Large wind farms can have tens or hundreds of wind turbines working together. In order to ensure the wind farm operates safely, reliably and economically, a SCADA (Supervisory Control And Data Acquisition) system is necessary for the monitoring and trouble-shooting of the whole wind farm. SCADA systems acquire and process data collected from the wind farm and individual turbines to ensure the highest efficiency and safety - automatically or under the instructions of operators. A typical SCADA system consists of RTUs (Remote Terminal Units) and a working station.
RTUs are mainly responsible for acquiring data and implementing control. They receive data through different interfaces that indicate real-time information such as turbines status, active/reactive power, environmental conditions inside nacelles, substations’ status, and weather conditions across the wind farm. They then send the data to the working station via Ethernet so that operators could give instructions back to RTUs to implement various operations such as starting and shutting down turbines, testing and resetting, as well as manipulating sub-systems including yaw control, pitch control and generator control. The human-machine interfaces installed on each RTU can be used for on-site control by operators when necessary. Additionally, RTUs are capable of shutting down turbines automatically when operational parameters are exceeded.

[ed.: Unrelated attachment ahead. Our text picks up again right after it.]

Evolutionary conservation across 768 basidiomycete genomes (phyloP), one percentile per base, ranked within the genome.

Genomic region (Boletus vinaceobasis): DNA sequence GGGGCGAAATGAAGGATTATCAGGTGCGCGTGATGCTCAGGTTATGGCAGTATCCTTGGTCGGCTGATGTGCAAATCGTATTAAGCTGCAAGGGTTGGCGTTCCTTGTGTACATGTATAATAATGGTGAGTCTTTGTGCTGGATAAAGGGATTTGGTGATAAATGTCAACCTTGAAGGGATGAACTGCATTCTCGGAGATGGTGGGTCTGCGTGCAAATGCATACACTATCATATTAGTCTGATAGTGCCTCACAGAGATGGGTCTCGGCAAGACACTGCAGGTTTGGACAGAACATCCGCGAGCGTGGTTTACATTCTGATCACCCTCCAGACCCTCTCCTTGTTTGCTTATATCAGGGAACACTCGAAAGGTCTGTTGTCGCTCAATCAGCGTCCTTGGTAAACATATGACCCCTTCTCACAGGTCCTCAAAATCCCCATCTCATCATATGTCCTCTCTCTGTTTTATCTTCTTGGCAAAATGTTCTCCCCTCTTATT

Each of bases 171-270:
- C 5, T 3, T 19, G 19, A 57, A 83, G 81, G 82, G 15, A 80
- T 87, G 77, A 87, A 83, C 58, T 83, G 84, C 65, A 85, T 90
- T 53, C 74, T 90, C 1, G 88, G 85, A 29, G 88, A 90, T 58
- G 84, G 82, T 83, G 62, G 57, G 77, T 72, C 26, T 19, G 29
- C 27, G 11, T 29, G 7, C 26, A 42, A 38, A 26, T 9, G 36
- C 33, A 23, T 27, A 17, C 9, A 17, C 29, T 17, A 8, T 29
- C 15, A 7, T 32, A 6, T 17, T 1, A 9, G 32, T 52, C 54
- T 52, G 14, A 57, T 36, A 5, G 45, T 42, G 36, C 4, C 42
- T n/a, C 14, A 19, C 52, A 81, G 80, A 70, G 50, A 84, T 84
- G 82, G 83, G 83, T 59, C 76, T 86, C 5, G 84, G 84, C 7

Working stations are composed of data servers, network devices and human-machine interfaces. They are the control centres that monitor general information such as installed capacity, operating status and weather condition of the wind farm, manage wind turbines with a graphical topology, and provide authorized users with web access to system through Internet. Furthermore, they have capabilities for generating statistics, importing and converting topographic maps, and implementing synchronization between each virtual turbine and the associated physical one.